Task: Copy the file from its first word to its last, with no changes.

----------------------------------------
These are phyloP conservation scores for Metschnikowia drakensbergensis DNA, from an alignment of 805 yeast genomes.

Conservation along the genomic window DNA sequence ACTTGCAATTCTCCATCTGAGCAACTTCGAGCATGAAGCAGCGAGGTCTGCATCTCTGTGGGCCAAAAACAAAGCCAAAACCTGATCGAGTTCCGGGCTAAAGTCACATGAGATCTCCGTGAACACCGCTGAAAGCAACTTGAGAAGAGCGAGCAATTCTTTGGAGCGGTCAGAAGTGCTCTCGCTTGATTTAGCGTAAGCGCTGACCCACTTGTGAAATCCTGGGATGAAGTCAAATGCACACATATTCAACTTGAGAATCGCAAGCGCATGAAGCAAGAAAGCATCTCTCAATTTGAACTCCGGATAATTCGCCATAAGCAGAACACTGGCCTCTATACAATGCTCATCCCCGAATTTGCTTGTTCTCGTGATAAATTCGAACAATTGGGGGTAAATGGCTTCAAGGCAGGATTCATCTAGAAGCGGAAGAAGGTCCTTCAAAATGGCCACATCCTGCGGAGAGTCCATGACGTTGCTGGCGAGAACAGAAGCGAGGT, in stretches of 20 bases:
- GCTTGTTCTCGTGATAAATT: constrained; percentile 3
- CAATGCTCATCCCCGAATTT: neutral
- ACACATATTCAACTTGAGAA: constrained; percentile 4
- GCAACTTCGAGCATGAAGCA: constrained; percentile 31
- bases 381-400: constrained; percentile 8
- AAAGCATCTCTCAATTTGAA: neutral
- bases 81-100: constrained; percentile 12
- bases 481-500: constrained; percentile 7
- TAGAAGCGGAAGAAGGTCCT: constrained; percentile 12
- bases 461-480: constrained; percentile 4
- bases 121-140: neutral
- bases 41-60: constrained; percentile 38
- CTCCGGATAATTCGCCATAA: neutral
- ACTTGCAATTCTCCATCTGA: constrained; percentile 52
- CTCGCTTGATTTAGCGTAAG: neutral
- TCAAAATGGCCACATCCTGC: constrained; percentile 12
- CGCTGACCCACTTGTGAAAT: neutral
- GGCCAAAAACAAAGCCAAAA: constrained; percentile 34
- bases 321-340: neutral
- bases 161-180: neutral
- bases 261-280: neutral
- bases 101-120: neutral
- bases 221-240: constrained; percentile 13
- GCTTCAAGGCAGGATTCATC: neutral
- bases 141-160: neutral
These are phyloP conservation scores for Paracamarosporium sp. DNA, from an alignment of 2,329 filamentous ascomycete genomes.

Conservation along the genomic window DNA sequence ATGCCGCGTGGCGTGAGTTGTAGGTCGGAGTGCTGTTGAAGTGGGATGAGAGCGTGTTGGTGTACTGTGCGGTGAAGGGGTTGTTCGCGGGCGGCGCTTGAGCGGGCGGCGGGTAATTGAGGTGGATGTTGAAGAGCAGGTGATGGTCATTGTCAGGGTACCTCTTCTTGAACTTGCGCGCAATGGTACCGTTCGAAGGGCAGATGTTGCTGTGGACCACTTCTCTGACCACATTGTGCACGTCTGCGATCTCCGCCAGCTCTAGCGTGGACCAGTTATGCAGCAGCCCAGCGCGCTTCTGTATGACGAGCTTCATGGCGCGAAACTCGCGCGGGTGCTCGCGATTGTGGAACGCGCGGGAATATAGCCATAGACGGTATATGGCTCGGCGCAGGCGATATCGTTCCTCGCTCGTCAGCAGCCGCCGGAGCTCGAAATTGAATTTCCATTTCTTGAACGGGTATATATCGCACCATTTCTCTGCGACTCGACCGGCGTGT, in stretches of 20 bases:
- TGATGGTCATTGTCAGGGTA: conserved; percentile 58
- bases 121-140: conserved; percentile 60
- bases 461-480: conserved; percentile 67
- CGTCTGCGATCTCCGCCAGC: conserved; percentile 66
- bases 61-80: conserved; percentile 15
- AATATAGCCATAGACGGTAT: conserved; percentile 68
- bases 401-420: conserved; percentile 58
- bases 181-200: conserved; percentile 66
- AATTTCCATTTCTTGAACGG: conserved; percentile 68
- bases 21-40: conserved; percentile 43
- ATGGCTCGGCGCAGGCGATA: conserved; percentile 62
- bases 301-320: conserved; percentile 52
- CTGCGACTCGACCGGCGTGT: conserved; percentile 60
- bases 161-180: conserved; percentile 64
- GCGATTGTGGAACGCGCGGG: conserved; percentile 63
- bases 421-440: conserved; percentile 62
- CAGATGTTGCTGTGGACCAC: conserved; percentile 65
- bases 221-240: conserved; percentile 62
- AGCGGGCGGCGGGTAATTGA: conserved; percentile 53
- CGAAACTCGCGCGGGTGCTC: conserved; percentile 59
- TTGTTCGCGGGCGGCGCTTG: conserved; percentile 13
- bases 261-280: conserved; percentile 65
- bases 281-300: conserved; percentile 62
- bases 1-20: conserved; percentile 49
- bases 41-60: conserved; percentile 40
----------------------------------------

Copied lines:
These are phyloP conservation scores for Metschnikowia drakensbergensis DNA, from an alignment of 805 yeast genomes.

Conservation along the genomic window DNA sequence ACTTGCAATTCTCCATCTGAGCAACTTCGAGCATGAAGCAGCGAGGTCTGCATCTCTGTGGGCCAAAAACAAAGCCAAAACCTGATCGAGTTCCGGGCTAAAGTCACATGAGATCTCCGTGAACACCGCTGAAAGCAACTTGAGAAGAGCGAGCAATTCTTTGGAGCGGTCAGAAGTGCTCTCGCTTGATTTAGCGTAAGCGCTGACCCACTTGTGAAATCCTGGGATGAAGTCAAATGCACACATATTCAACTTGAGAATCGCAAGCGCATGAAGCAAGAAAGCATCTCTCAATTTGAACTCCGGATAATTCGCCATAAGCAGAACACTGGCCTCTATACAATGCTCATCCCCGAATTTGCTTGTTCTCGTGATAAATTCGAACAATTGGGGGTAAATGGCTTCAAGGCAGGATTCATCTAGAAGCGGAAGAAGGTCCTTCAAAATGGCCACATCCTGCGGAGAGTCCATGACGTTGCTGGCGAGAACAGAAGCGAGGT, in stretches of 20 bases:
- GCTTGTTCTCGTGATAAATT: constrained; percentile 3
- CAATGCTCATCCCCGAATTT: neutral
- ACACATATTCAACTTGAGAA: constrained; percentile 4
- GCAACTTCGAGCATGAAGCA: constrained; percentile 31
- bases 381-400: constrained; percentile 8
- AAAGCATCTCTCAATTTGAA: neutral
- bases 81-100: constrained; percentile 12
- bases 481-500: constrained; percentile 7
- TAGAAGCGGAAGAAGGTCCT: constrained; percentile 12
- bases 461-480: constrained; percentile 4
- bases 121-140: neutral
- bases 41-60: constrained; percentile 38
- CTCCGGATAATTCGCCATAA: neutral
- ACTTGCAATTCTCCATCTGA: constrained; percentile 52
- CTCGCTTGATTTAGCGTAAG: neutral
- TCAAAATGGCCACATCCTGC: constrained; percentile 12
- CGCTGACCCACTTGTGAAAT: neutral
- GGCCAAAAACAAAGCCAAAA: constrained; percentile 34
- bases 321-340: neutral
- bases 161-180: neutral
- bases 261-280: neutral
- bases 101-120: neutral
- bases 221-240: constrained; percentile 13
- GCTTCAAGGCAGGATTCATC: neutral
- bases 141-160: neutral
These are phyloP conservation scores for Paracamarosporium sp. DNA, from an alignment of 2,329 filamentous ascomycete genomes.

Conservation along the genomic window DNA sequence ATGCCGCGTGGCGTGAGTTGTAGGTCGGAGTGCTGTTGAAGTGGGATGAGAGCGTGTTGGTGTACTGTGCGGTGAAGGGGTTGTTCGCGGGCGGCGCTTGAGCGGGCGGCGGGTAATTGAGGTGGATGTTGAAGAGCAGGTGATGGTCATTGTCAGGGTACCTCTTCTTGAACTTGCGCGCAATGGTACCGTTCGAAGGGCAGATGTTGCTGTGGACCACTTCTCTGACCACATTGTGCACGTCTGCGATCTCCGCCAGCTCTAGCGTGGACCAGTTATGCAGCAGCCCAGCGCGCTTCTGTATGACGAGCTTCATGGCGCGAAACTCGCGCGGGTGCTCGCGATTGTGGAACGCGCGGGAATATAGCCATAGACGGTATATGGCTCGGCGCAGGCGATATCGTTCCTCGCTCGTCAGCAGCCGCCGGAGCTCGAAATTGAATTTCCATTTCTTGAACGGGTATATATCGCACCATTTCTCTGCGACTCGACCGGCGTGT, in stretches of 20 bases:
- TGATGGTCATTGTCAGGGTA: conserved; percentile 58
- bases 121-140: conserved; percentile 60
- bases 461-480: conserved; percentile 67
- CGTCTGCGATCTCCGCCAGC: conserved; percentile 66
- bases 61-80: conserved; percentile 15
- AATATAGCCATAGACGGTAT: conserved; percentile 68
- bases 401-420: conserved; percentile 58
- bases 181-200: conserved; percentile 66
- AATTTCCATTTCTTGAACGG: conserved; percentile 68
- bases 21-40: conserved; percentile 43
- ATGGCTCGGCGCAGGCGATA: conserved; percentile 62
- bases 301-320: conserved; percentile 52
- CTGCGACTCGACCGGCGTGT: conserved; percentile 60
- bases 161-180: conserved; percentile 64
- GCGATTGTGGAACGCGCGGG: conserved; percentile 63
- bases 421-440: conserved; percentile 62
- CAGATGTTGCTGTGGACCAC: conserved; percentile 65
- bases 221-240: conserved; percentile 62
- AGCGGGCGGCGGGTAATTGA: conserved; percentile 53
- CGAAACTCGCGCGGGTGCTC: conserved; percentile 59
- TTGTTCGCGGGCGGCGCTTG: conserved; percentile 13
- bases 261-280: conserved; percentile 65
- bases 281-300: conserved; percentile 62
- bases 1-20: conserved; percentile 49
- bases 41-60: conserved; percentile 40